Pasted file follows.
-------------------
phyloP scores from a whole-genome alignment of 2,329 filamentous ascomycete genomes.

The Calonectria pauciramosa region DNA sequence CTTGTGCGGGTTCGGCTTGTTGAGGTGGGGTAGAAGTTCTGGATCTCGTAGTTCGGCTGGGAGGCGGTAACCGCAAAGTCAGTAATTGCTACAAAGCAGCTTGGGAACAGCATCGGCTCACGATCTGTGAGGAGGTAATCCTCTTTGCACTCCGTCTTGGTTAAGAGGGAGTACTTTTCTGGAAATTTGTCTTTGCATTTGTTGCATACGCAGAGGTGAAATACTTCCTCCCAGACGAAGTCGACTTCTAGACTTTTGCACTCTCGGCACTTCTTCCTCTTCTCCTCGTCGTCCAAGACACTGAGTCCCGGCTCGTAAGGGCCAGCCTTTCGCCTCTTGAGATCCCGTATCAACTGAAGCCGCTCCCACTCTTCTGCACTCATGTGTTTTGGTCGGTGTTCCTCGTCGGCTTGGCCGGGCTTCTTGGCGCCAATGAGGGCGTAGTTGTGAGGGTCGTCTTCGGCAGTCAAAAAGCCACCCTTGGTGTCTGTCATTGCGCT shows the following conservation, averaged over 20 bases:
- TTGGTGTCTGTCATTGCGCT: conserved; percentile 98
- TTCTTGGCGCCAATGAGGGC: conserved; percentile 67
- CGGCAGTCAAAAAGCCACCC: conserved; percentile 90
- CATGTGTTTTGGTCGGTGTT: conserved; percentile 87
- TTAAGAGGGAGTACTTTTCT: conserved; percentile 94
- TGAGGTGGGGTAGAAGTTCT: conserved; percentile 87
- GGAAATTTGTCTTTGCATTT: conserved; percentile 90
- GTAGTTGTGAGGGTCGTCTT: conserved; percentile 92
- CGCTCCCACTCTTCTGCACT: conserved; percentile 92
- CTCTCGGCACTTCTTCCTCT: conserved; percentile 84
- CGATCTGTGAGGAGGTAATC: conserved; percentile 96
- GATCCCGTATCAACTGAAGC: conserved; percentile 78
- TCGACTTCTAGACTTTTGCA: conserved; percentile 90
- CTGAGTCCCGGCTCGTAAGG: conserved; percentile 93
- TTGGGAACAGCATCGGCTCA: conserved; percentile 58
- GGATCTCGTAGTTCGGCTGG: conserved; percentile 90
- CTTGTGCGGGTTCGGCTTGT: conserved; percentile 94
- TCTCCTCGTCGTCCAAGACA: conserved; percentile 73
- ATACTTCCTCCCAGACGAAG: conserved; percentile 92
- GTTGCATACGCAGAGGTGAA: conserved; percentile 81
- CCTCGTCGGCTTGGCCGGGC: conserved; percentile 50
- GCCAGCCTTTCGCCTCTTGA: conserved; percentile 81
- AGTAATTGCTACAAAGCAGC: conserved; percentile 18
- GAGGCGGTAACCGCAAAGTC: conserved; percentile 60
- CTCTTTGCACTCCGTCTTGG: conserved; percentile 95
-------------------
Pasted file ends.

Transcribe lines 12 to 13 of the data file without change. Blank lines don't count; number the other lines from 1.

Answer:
- CTCTCGGCACTTCTTCCTCT: conserved; percentile 84
- CGATCTGTGAGGAGGTAATC: conserved; percentile 96